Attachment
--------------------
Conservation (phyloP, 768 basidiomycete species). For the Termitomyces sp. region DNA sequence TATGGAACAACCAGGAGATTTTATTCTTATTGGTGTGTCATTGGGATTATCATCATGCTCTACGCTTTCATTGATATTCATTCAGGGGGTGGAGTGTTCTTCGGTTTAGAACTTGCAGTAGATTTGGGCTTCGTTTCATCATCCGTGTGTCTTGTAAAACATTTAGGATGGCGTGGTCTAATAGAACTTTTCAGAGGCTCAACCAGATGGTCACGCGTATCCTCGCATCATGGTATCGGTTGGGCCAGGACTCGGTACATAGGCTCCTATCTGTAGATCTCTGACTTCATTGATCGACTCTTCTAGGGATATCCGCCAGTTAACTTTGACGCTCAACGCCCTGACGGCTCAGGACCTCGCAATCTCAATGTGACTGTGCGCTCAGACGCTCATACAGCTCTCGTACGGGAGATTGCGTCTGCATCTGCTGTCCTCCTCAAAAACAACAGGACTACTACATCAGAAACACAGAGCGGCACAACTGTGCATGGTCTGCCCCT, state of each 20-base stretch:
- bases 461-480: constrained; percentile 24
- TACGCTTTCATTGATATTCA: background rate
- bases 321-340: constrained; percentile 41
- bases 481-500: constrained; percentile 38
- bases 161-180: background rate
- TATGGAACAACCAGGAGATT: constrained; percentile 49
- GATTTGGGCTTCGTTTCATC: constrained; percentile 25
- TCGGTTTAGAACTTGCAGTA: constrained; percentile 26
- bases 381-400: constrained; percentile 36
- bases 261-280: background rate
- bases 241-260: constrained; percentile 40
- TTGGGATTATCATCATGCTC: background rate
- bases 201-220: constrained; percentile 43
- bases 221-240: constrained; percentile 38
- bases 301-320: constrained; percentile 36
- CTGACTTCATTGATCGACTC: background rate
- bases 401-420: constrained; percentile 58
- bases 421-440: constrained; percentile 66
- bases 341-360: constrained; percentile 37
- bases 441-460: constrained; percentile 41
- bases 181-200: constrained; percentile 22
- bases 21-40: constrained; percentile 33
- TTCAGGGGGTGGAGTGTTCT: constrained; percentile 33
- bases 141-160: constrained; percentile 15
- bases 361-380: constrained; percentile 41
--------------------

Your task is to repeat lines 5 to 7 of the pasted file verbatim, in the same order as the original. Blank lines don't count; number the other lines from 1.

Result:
- bases 481-500: constrained; percentile 38
- bases 161-180: background rate
- TATGGAACAACCAGGAGATT: constrained; percentile 49